FRANKFORT, Ky. (LEX 18) — Kentucky State Senators are working to plug a hole in Kentucky law concerning hate crimes.
Lawmakers from both sides of the aisle are in favor of a newly proposed bill introduced by Sen. Morgan McGarvey (D) and Sen. Gerald Neal (D) which they say will hold criminals who attack an entire community more accountable.
This is not the first time legislation to strengthen hate crimes has been filed. This bill is in memory of Vickie Jones and Maurice Stallard, who were killed at a Jeffersontown Kroger in October 2018.
"Four years ago this October, we watched as a man tried to break his way into a predominantly African-American church. He was unsuccessful. And then he went to a Kroger and killed two people simply because of the color of their skin," said Sen. McGarvey.
The gunman, Gregory Bush, pleaded guilty to federal hate crime and firearm charges.
The US Department of Justice says the murder was racially motivated. Both victims were Black. After shooting Jones and Stallard, Bush told a white man who had a gun, "Don't shoot me [and] I won't shoot you. Whites don't shoot whites."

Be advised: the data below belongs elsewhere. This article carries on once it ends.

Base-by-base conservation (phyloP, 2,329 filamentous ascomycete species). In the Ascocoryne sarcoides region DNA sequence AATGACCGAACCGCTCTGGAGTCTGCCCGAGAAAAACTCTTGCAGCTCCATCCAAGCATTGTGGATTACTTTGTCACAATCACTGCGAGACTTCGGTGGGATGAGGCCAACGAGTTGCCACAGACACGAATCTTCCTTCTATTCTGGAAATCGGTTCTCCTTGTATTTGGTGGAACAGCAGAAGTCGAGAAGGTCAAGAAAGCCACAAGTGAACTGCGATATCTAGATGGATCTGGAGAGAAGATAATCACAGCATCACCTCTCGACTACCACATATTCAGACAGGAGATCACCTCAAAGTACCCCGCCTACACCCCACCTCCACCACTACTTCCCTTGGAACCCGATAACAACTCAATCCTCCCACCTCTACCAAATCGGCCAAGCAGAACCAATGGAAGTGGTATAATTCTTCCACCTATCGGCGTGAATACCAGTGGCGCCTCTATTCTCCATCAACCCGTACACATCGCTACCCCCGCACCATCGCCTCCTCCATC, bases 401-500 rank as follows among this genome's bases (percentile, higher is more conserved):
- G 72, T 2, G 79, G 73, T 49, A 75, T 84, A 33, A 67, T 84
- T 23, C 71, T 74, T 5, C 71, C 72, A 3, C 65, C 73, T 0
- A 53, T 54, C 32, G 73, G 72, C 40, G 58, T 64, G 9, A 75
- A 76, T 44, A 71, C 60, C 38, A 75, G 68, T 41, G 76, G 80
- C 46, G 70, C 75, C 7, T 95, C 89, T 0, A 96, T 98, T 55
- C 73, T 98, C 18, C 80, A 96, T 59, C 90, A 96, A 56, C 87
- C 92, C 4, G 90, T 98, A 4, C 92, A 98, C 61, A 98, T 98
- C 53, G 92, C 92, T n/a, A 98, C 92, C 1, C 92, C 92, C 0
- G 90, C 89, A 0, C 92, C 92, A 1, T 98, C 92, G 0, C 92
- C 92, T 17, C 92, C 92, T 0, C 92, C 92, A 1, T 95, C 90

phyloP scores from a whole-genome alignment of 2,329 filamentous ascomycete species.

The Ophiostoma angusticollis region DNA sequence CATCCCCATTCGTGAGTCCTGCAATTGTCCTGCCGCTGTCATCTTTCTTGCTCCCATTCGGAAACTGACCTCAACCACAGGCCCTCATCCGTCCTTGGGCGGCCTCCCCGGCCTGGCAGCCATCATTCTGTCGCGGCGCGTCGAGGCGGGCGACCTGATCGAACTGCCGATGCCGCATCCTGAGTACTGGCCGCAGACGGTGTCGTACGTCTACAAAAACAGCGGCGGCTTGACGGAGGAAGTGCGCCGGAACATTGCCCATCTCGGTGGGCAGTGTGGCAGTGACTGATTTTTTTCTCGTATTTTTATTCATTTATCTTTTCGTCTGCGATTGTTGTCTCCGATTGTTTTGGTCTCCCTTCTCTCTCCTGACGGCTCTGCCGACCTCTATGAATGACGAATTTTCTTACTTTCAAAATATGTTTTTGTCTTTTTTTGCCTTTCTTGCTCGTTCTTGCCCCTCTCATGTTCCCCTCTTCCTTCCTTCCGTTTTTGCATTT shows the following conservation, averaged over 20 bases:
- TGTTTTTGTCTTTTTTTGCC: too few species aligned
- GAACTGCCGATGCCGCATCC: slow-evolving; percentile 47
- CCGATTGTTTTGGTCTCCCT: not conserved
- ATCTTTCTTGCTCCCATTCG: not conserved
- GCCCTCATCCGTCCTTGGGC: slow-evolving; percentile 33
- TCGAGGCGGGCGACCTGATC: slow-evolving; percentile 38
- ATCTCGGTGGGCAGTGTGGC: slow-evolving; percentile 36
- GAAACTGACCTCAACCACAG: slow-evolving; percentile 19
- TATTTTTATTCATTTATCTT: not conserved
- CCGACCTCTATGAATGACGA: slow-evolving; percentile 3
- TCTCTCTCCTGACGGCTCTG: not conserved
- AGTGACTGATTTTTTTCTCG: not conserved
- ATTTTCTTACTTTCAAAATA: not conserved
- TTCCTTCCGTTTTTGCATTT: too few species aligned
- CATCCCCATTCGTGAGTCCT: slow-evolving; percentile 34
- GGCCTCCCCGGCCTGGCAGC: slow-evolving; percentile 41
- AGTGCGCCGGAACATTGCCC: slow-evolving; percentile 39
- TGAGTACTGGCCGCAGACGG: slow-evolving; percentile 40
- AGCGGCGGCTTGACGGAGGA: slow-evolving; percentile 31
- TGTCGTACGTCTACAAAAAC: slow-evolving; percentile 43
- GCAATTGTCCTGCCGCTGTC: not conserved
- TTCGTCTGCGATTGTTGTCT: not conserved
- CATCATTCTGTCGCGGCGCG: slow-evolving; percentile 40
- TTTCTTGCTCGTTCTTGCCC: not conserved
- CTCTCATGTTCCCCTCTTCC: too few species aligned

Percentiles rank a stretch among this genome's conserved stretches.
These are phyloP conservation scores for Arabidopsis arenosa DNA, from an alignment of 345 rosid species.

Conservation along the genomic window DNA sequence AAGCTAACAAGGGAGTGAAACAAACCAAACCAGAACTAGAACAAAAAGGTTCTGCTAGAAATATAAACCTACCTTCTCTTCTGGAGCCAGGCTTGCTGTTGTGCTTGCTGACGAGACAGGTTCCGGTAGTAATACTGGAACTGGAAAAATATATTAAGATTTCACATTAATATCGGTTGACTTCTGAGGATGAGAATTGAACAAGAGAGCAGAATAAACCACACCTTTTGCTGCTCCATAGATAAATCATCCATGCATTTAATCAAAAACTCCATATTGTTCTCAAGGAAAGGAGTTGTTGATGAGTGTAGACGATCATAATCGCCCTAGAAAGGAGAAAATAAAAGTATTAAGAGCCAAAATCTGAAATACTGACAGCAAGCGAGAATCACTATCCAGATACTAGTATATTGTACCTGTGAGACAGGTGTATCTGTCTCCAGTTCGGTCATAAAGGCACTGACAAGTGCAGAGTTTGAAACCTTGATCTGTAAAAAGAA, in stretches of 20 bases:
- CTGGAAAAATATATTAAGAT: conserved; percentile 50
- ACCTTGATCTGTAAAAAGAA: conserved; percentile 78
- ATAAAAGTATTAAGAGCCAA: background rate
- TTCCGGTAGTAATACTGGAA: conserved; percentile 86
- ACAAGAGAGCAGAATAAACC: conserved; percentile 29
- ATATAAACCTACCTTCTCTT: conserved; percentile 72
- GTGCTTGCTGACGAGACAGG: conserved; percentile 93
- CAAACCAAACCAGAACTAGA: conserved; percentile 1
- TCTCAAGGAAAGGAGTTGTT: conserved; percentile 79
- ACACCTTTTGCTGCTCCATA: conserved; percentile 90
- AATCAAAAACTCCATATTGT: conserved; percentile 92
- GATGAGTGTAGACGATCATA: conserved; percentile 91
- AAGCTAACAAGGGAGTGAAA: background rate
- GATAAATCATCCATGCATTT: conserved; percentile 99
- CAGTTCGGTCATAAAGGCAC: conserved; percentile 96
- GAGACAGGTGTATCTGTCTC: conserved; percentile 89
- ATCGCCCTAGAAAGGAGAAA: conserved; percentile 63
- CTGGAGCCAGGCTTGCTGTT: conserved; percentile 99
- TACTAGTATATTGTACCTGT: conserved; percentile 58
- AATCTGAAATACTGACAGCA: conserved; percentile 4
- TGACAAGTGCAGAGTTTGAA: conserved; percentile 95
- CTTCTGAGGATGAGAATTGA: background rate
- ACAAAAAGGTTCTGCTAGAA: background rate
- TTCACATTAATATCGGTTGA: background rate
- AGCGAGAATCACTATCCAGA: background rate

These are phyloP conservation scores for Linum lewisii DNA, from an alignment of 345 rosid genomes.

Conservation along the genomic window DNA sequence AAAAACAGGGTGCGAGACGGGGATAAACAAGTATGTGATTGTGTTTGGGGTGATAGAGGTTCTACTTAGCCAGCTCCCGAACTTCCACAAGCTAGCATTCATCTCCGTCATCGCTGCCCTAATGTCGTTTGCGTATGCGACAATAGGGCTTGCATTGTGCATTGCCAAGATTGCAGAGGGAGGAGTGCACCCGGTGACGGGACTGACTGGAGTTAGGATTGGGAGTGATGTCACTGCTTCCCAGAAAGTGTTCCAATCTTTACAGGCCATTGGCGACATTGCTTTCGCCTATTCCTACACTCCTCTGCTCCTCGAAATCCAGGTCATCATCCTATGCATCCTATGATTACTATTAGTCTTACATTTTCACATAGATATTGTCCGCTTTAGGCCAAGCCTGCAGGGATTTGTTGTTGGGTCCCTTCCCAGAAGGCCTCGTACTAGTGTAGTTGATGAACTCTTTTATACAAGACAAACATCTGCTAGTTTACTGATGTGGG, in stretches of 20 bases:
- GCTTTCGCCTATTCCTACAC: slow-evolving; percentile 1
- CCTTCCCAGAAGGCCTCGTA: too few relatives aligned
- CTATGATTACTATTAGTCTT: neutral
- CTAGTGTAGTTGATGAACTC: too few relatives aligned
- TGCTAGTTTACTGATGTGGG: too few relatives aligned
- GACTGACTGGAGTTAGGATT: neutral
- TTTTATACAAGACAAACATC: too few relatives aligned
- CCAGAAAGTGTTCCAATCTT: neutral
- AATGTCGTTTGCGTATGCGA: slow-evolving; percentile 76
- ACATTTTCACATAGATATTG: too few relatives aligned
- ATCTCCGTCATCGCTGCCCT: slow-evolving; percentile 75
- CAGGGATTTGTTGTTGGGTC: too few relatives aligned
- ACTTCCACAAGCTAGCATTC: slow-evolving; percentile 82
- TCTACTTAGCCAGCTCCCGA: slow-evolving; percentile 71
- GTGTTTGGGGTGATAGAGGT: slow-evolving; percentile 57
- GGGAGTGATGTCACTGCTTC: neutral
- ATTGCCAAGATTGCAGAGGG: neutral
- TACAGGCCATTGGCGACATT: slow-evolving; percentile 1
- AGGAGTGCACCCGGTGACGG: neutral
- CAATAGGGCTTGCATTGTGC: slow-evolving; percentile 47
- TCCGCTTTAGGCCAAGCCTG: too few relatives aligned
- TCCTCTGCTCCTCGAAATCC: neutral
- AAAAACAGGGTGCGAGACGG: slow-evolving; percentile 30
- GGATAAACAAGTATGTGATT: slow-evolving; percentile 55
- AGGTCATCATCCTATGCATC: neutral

Bush was convicted of committing a federal hate crime. But the same level of charge could not be applied in Kentucky.
"We didn't have the means to hold him accountable in Kentucky because we didn't have this law on our books," said McGarvey.
"It's horrible that here in our own state, in our own home, we were not able to hold him accountable and get the justice that we needed for the hate crime that was committed," said Kellie Watson, Stallard's daughter.
McGarvey and Neal say under this proposed bill if a person is convicted of a crime that is proven to be intentionally committed based on race, color, ethnicity, religion, disability, gender identity, or sexual orientation. prison time would be added to the sentence. The person convicted would also not be eligible for early release.
The senators say this is a crime that not only impacts victims and their families, but also the entire community, and that's why they say it is crucial to passing this legislation.
"Kentucky is our home, it's our place, we have our responsibility to do what we must do and are obligated to do in our home," said Sen. Neal.
"We know we need to deter the perpetrators from committing these crimes, and if it stops one person then it's worth every effort," said Sara Wagner, president, and CEO of the Jewish Federation of Louisville.
McGarvey points out that this bill has bipartisan support. He says Republican Senator Julie Raque Adams co-sponsored a similar bill last year and supports this legislation.